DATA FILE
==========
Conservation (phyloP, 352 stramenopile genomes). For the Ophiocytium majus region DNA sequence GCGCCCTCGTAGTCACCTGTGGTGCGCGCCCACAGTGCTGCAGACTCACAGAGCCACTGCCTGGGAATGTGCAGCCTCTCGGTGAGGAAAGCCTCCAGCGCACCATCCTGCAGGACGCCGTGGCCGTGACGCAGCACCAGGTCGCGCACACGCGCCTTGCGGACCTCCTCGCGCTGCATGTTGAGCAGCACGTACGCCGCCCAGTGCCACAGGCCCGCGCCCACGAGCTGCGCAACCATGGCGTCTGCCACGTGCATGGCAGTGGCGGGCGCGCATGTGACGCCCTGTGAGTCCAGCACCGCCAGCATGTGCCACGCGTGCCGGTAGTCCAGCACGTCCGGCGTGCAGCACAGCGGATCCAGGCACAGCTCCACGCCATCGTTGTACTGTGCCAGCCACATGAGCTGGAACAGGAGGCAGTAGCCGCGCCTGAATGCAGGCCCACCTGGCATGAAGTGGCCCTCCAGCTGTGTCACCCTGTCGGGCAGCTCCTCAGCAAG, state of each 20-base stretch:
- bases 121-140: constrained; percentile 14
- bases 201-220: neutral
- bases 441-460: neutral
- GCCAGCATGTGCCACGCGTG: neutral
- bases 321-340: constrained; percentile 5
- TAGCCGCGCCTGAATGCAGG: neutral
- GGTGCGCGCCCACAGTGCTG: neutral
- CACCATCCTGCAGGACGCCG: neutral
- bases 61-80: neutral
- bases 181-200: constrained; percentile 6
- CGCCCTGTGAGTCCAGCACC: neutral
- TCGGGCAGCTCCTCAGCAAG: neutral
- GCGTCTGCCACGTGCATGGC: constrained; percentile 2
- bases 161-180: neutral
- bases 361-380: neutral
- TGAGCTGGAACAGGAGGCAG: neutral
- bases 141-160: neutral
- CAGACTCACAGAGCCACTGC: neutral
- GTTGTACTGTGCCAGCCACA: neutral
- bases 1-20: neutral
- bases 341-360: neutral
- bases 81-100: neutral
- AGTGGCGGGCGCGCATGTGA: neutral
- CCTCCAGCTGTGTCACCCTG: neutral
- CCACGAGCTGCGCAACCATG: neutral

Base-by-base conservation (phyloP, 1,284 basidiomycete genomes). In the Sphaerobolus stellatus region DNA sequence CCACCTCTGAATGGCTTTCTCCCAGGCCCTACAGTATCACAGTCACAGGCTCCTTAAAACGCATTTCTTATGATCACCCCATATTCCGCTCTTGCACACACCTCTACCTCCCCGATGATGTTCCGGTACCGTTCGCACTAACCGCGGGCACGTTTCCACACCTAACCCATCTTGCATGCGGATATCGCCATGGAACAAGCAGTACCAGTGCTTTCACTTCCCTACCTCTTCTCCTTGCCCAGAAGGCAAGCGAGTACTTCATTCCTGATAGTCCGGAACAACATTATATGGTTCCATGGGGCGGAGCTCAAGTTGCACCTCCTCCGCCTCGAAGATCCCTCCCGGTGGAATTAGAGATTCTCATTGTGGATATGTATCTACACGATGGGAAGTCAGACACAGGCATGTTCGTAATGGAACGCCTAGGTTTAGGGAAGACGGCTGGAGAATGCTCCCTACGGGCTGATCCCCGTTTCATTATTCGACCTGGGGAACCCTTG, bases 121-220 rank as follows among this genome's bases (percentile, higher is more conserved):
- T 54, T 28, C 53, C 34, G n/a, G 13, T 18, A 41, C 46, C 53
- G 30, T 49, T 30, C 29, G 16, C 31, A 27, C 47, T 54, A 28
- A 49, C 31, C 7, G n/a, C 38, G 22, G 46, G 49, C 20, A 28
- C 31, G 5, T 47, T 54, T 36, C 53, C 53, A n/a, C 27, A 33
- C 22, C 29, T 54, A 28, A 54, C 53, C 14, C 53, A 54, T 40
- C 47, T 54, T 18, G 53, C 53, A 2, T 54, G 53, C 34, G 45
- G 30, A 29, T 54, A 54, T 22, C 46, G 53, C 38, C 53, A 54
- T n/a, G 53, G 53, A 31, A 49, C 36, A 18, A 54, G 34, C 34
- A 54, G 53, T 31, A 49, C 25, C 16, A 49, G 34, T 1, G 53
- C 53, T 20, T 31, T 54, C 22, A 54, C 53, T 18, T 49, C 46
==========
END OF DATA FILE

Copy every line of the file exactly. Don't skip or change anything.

Conservation (phyloP, 352 stramenopile genomes). For the Ophiocytium majus region DNA sequence GCGCCCTCGTAGTCACCTGTGGTGCGCGCCCACAGTGCTGCAGACTCACAGAGCCACTGCCTGGGAATGTGCAGCCTCTCGGTGAGGAAAGCCTCCAGCGCACCATCCTGCAGGACGCCGTGGCCGTGACGCAGCACCAGGTCGCGCACACGCGCCTTGCGGACCTCCTCGCGCTGCATGTTGAGCAGCACGTACGCCGCCCAGTGCCACAGGCCCGCGCCCACGAGCTGCGCAACCATGGCGTCTGCCACGTGCATGGCAGTGGCGGGCGCGCATGTGACGCCCTGTGAGTCCAGCACCGCCAGCATGTGCCACGCGTGCCGGTAGTCCAGCACGTCCGGCGTGCAGCACAGCGGATCCAGGCACAGCTCCACGCCATCGTTGTACTGTGCCAGCCACATGAGCTGGAACAGGAGGCAGTAGCCGCGCCTGAATGCAGGCCCACCTGGCATGAAGTGGCCCTCCAGCTGTGTCACCCTGTCGGGCAGCTCCTCAGCAAG, state of each 20-base stretch:
- bases 121-140: constrained; percentile 14
- bases 201-220: neutral
- bases 441-460: neutral
- GCCAGCATGTGCCACGCGTG: neutral
- bases 321-340: constrained; percentile 5
- TAGCCGCGCCTGAATGCAGG: neutral
- GGTGCGCGCCCACAGTGCTG: neutral
- CACCATCCTGCAGGACGCCG: neutral
- bases 61-80: neutral
- bases 181-200: constrained; percentile 6
- CGCCCTGTGAGTCCAGCACC: neutral
- TCGGGCAGCTCCTCAGCAAG: neutral
- GCGTCTGCCACGTGCATGGC: constrained; percentile 2
- bases 161-180: neutral
- bases 361-380: neutral
- TGAGCTGGAACAGGAGGCAG: neutral
- bases 141-160: neutral
- CAGACTCACAGAGCCACTGC: neutral
- GTTGTACTGTGCCAGCCACA: neutral
- bases 1-20: neutral
- bases 341-360: neutral
- bases 81-100: neutral
- AGTGGCGGGCGCGCATGTGA: neutral
- CCTCCAGCTGTGTCACCCTG: neutral
- CCACGAGCTGCGCAACCATG: neutral

Base-by-base conservation (phyloP, 1,284 basidiomycete genomes). In the Sphaerobolus stellatus region DNA sequence CCACCTCTGAATGGCTTTCTCCCAGGCCCTACAGTATCACAGTCACAGGCTCCTTAAAACGCATTTCTTATGATCACCCCATATTCCGCTCTTGCACACACCTCTACCTCCCCGATGATGTTCCGGTACCGTTCGCACTAACCGCGGGCACGTTTCCACACCTAACCCATCTTGCATGCGGATATCGCCATGGAACAAGCAGTACCAGTGCTTTCACTTCCCTACCTCTTCTCCTTGCCCAGAAGGCAAGCGAGTACTTCATTCCTGATAGTCCGGAACAACATTATATGGTTCCATGGGGCGGAGCTCAAGTTGCACCTCCTCCGCCTCGAAGATCCCTCCCGGTGGAATTAGAGATTCTCATTGTGGATATGTATCTACACGATGGGAAGTCAGACACAGGCATGTTCGTAATGGAACGCCTAGGTTTAGGGAAGACGGCTGGAGAATGCTCCCTACGGGCTGATCCCCGTTTCATTATTCGACCTGGGGAACCCTTG, bases 121-220 rank as follows among this genome's bases (percentile, higher is more conserved):
- T 54, T 28, C 53, C 34, G n/a, G 13, T 18, A 41, C 46, C 53
- G 30, T 49, T 30, C 29, G 16, C 31, A 27, C 47, T 54, A 28
- A 49, C 31, C 7, G n/a, C 38, G 22, G 46, G 49, C 20, A 28
- C 31, G 5, T 47, T 54, T 36, C 53, C 53, A n/a, C 27, A 33
- C 22, C 29, T 54, A 28, A 54, C 53, C 14, C 53, A 54, T 40
- C 47, T 54, T 18, G 53, C 53, A 2, T 54, G 53, C 34, G 45
- G 30, A 29, T 54, A 54, T 22, C 46, G 53, C 38, C 53, A 54
- T n/a, G 53, G 53, A 31, A 49, C 36, A 18, A 54, G 34, C 34
- A 54, G 53, T 31, A 49, C 25, C 16, A 49, G 34, T 1, G 53
- C 53, T 20, T 31, T 54, C 22, A 54, C 53, T 18, T 49, C 46